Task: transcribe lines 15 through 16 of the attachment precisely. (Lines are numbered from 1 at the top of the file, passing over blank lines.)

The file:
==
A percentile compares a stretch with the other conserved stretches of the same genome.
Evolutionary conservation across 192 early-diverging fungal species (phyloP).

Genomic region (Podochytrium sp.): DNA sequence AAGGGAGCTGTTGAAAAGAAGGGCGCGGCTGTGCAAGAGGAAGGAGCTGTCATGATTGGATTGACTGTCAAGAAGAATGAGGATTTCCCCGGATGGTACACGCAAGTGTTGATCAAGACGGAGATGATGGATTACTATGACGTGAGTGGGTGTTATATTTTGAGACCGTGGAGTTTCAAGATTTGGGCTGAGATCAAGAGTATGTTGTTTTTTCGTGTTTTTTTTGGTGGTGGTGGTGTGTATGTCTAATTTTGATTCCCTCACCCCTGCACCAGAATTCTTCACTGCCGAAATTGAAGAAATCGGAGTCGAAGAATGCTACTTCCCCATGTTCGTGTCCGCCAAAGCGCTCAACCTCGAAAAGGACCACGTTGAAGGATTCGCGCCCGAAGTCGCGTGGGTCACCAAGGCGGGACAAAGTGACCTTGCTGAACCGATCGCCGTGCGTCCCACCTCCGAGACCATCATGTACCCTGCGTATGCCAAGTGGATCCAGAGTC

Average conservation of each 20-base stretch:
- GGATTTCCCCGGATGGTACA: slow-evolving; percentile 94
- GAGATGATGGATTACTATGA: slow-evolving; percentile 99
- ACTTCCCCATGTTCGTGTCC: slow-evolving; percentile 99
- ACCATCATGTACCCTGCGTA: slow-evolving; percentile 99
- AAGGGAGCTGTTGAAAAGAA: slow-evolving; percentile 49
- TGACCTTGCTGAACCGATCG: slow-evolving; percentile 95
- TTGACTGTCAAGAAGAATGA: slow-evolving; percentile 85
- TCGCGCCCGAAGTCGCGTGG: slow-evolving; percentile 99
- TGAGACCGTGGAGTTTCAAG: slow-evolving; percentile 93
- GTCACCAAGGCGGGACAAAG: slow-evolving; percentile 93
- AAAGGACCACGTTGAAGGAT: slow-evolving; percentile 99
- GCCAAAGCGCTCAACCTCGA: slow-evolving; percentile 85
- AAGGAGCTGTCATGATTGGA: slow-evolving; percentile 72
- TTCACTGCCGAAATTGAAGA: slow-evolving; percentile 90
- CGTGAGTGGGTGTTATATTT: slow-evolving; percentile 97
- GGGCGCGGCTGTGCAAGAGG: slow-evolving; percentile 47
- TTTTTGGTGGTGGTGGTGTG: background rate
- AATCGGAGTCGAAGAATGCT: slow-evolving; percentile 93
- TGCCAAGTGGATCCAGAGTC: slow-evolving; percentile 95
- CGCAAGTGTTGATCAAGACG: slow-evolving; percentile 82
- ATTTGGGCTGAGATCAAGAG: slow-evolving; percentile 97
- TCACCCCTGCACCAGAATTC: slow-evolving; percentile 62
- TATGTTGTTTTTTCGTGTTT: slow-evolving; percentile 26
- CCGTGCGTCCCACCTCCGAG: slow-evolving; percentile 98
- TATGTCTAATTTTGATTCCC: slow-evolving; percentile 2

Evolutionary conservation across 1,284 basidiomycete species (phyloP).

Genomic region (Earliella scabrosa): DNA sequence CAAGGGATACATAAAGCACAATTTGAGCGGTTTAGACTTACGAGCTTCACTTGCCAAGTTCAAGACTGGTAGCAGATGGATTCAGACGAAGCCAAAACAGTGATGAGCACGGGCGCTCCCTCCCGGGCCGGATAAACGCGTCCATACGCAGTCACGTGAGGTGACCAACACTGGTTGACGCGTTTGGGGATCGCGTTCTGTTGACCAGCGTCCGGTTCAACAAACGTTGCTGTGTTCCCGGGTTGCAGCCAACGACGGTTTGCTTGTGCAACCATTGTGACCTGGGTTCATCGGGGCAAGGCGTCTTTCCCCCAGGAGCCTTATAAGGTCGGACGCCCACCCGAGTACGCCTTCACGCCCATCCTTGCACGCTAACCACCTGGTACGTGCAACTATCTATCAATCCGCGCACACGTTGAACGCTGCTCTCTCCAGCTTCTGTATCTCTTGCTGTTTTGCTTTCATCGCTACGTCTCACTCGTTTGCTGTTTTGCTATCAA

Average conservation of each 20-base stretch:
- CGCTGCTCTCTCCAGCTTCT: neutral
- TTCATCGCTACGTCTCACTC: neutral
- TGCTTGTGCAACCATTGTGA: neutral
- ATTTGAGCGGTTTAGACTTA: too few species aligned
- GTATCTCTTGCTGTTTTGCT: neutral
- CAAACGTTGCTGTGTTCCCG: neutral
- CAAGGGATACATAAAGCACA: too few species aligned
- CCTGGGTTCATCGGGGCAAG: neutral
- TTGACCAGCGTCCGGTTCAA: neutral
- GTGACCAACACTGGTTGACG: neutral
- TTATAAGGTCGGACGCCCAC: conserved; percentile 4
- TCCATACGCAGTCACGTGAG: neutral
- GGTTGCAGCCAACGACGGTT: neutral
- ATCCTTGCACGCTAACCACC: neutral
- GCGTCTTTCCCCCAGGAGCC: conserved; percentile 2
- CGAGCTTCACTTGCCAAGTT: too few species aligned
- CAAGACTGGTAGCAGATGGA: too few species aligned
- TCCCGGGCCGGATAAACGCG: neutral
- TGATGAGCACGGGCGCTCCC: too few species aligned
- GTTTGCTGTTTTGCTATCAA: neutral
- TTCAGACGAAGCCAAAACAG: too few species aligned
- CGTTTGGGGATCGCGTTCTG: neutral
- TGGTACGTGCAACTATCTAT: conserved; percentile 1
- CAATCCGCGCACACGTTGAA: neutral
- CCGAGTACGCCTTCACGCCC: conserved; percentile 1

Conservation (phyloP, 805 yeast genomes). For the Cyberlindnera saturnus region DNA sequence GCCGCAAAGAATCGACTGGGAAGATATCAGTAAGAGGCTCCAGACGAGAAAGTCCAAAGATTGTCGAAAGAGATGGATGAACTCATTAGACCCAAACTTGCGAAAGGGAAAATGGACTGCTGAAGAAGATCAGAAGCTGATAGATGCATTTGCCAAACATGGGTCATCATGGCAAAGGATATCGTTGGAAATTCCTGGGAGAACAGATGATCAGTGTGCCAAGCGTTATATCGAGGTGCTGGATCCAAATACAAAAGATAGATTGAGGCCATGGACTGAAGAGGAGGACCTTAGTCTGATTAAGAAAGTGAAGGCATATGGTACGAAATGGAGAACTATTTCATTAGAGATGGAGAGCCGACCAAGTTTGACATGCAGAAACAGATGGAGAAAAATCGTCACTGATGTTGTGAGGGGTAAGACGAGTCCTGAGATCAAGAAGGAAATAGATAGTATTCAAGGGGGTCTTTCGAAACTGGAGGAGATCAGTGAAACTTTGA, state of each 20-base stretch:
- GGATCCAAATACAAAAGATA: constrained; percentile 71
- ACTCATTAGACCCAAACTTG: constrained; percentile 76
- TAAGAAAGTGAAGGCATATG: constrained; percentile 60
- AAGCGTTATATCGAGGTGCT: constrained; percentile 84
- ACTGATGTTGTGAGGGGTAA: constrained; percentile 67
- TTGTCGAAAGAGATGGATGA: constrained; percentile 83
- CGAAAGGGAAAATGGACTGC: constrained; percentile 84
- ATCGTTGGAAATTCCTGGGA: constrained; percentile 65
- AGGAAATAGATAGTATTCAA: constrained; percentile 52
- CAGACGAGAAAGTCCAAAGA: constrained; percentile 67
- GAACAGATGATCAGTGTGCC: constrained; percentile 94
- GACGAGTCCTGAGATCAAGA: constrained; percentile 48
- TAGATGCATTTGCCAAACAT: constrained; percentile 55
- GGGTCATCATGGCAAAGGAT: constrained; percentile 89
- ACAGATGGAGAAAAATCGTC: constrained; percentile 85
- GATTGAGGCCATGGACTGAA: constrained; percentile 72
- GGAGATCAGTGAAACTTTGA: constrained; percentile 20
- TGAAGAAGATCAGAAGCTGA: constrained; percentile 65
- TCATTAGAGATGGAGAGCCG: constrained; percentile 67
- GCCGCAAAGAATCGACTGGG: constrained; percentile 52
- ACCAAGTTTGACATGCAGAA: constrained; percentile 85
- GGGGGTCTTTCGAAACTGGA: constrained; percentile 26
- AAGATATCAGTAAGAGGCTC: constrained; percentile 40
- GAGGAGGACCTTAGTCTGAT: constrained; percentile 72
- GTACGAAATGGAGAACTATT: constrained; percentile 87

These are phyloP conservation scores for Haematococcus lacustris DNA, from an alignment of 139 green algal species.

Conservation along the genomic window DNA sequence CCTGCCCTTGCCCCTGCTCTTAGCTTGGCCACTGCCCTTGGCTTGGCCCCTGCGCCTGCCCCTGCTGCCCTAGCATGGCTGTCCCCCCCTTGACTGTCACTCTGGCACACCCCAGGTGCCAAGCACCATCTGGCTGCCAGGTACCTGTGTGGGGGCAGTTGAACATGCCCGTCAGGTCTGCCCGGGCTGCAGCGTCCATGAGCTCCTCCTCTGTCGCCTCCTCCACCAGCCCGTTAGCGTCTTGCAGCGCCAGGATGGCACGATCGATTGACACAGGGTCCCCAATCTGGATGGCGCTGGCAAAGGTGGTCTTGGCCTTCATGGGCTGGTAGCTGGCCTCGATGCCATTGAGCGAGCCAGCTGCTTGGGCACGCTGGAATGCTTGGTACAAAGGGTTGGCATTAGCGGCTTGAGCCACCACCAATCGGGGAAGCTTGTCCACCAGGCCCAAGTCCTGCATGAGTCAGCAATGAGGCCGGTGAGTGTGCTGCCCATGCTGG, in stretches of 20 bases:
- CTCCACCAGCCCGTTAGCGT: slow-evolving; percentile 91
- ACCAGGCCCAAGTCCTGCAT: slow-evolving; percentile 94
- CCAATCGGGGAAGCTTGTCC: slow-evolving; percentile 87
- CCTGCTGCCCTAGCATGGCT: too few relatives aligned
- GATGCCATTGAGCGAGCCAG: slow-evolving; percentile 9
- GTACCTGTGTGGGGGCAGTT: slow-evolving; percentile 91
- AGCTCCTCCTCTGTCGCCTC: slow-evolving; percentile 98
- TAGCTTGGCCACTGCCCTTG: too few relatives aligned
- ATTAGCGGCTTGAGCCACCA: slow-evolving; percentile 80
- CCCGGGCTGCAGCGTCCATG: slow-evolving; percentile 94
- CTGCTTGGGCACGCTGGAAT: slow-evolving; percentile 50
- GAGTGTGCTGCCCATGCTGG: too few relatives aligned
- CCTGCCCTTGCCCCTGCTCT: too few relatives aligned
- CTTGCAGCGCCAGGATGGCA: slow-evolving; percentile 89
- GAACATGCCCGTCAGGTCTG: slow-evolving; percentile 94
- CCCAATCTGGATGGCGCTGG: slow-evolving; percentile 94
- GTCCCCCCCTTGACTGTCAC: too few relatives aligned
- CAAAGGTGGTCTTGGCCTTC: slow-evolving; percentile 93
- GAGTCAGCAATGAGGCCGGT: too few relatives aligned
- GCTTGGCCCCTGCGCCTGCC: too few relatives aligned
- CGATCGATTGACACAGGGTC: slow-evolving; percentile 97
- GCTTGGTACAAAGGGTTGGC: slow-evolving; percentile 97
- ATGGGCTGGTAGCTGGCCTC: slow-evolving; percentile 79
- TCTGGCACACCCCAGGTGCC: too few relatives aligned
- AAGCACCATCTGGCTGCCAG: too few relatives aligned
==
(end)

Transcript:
- AAAGGACCACGTTGAAGGAT: slow-evolving; percentile 99
- GCCAAAGCGCTCAACCTCGA: slow-evolving; percentile 85